“Curb your anger; restrain your wrath…” The way to do this is to oppose the self and, when it wants to complain about something, give thanks instead.
Jalaluddin Mevlana Rumi
Curb Your Anger with Gratitude
Jesus was asked, “O Spirit of God, what is the most tremendous and most difficult thing in this world and the next?”
“The wrath of God,” he answered.
“What can save us from it?” they asked.
“Curb your anger; restrain your wrath,” he replied.
The way to do this is to oppose the self and, when it wants to complain about something, give thanks instead. Exaggerate it so much that love is generated within you, for to give false thanks is to seek love from God.
So says our great master [Muhammad]: to complain of a creature is to complain of the Creator. He has also said that enmity and anger are hidden within you, from you, like fire. When you see a spark leap out of this fire, put it out right away, so that it may return to non-existence from whence it came. If you help it along with the match of a word of recrimination or retort, it will find a way to come again out of non-existence and only with difficulty will you be able to send it back.
Repel your enemy with something better, so that you may vanquish him: your enemy is not flesh and bone, it is his evil thought. When that is repelled from you by means of abundance of gratitude, it will be repelled from him also. This occurs naturally; as the saying goes, “The human being is a slave to beneficence.”
Jalal ad-Din Muhammad Rumi, born on September 30, 1207, and known as Mawlānā or simply as Rumi in the Western world, was an extraordinary poet, philosopher, and Sufi mystic. He was a prominent figure in the Islamic world, born in the region of present-day Afghanistan, then within the greater Persian Empire, and later settled in Konya, present-day Turkey. Rumi's passionate love for humanity and his deep spiritual insights transcended geographical, linguistic, and cultural barriers, making his poetry and teachings resonate not only within the Islamic world but also with audiences globally.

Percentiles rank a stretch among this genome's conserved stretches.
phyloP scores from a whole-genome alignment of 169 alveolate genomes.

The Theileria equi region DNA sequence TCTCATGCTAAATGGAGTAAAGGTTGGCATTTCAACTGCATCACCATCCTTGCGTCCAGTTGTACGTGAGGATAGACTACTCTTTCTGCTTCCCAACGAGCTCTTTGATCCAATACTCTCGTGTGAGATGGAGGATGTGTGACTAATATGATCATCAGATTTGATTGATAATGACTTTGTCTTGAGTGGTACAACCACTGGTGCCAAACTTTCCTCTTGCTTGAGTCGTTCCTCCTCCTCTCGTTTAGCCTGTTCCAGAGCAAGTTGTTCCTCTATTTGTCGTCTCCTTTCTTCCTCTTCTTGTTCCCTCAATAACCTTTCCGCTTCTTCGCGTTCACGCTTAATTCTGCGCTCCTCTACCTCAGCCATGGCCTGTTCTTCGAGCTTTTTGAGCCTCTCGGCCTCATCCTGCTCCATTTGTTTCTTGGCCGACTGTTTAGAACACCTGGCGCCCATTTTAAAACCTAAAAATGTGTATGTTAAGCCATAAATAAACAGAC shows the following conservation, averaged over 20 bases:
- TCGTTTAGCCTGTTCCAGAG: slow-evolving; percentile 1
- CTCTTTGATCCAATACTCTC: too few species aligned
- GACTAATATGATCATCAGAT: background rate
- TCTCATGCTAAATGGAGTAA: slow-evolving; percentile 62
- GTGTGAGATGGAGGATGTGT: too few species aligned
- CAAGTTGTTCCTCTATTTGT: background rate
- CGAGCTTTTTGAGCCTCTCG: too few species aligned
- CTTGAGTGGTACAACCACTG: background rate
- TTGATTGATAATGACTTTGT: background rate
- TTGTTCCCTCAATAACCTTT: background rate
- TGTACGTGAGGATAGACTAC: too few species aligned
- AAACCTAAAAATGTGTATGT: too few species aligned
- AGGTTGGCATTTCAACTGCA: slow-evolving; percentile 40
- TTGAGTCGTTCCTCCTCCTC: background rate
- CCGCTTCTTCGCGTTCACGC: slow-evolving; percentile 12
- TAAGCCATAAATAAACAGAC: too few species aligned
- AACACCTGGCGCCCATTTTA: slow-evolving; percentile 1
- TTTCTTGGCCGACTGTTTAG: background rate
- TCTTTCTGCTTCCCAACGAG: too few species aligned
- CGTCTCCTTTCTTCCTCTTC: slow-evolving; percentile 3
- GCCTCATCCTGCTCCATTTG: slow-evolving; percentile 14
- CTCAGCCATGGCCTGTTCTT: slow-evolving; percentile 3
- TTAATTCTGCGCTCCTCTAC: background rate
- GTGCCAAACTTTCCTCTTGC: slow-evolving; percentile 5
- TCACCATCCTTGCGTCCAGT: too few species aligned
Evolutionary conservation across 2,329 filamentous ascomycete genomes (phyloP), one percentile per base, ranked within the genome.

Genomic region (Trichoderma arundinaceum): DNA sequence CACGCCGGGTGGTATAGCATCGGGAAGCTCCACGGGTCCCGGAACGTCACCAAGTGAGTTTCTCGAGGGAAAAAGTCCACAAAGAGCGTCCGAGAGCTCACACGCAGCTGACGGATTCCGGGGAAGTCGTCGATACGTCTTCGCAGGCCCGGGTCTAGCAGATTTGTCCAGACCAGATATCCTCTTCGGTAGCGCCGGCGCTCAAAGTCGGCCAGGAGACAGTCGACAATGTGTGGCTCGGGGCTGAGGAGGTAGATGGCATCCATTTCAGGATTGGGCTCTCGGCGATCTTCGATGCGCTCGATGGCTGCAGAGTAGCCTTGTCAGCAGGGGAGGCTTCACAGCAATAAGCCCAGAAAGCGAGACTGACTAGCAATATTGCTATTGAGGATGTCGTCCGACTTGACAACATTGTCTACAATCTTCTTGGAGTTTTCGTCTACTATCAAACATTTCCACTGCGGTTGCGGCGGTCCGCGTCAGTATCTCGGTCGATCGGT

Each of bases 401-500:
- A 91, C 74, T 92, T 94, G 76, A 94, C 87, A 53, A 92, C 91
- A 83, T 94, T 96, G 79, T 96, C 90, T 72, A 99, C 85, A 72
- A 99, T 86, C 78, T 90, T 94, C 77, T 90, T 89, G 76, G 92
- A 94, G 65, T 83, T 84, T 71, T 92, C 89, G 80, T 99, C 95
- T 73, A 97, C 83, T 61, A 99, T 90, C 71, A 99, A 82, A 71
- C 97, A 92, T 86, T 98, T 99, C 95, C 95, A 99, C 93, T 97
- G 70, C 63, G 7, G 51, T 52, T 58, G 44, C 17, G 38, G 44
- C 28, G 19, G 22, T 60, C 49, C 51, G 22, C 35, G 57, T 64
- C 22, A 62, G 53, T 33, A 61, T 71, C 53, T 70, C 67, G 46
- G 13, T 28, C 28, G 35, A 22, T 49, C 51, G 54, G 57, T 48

Rumi's spiritual journey led him to develop a unique approach to Sufism that emphasized love, tolerance, and the pursuit of enlightenment. He created a fusion of traditional Islamic beliefs with mysticism, nurturing a school of thought that flourished in his followers. They established a sect known to the Western world as the 'Whirling Dervishes', a term derived from their mesmerizing practice of whirling as a form of physical meditation. The proper name for this branch is the Mevlevi order, dedicated to preserving and promoting Rumi's teachings.
In addition to being a mystic, Rumi was an accomplished scholar and theologian who left behind an impressive literary legacy. His best-known work, the Mathnawi or Masnavi, is a six-volume poetic epic that explores themes of love, divine mystery, and human connection to the spiritual world. Rumi's poetic style is marked by profound emotion and philosophical depth, weaving metaphors and allegory to create timeless pieces that continue to inspire readers today. Rumi's influence reaches far beyond his time, as his teachings on love, compassion, and unity continue to touch the hearts of millions, transcending barriers of religion, culture, and era.
Fihi ma Fihi
Rumi, Jalaluddin Mevlana. The Rumi Daybook. Translated by Kabir Helminski and Camille Helminski, Shambhala Publications, Inc., 2012, p. 321 [Rumi: Fihi ma Fihi: Discourse 68].
Jalaluddin Mevlana Rumi
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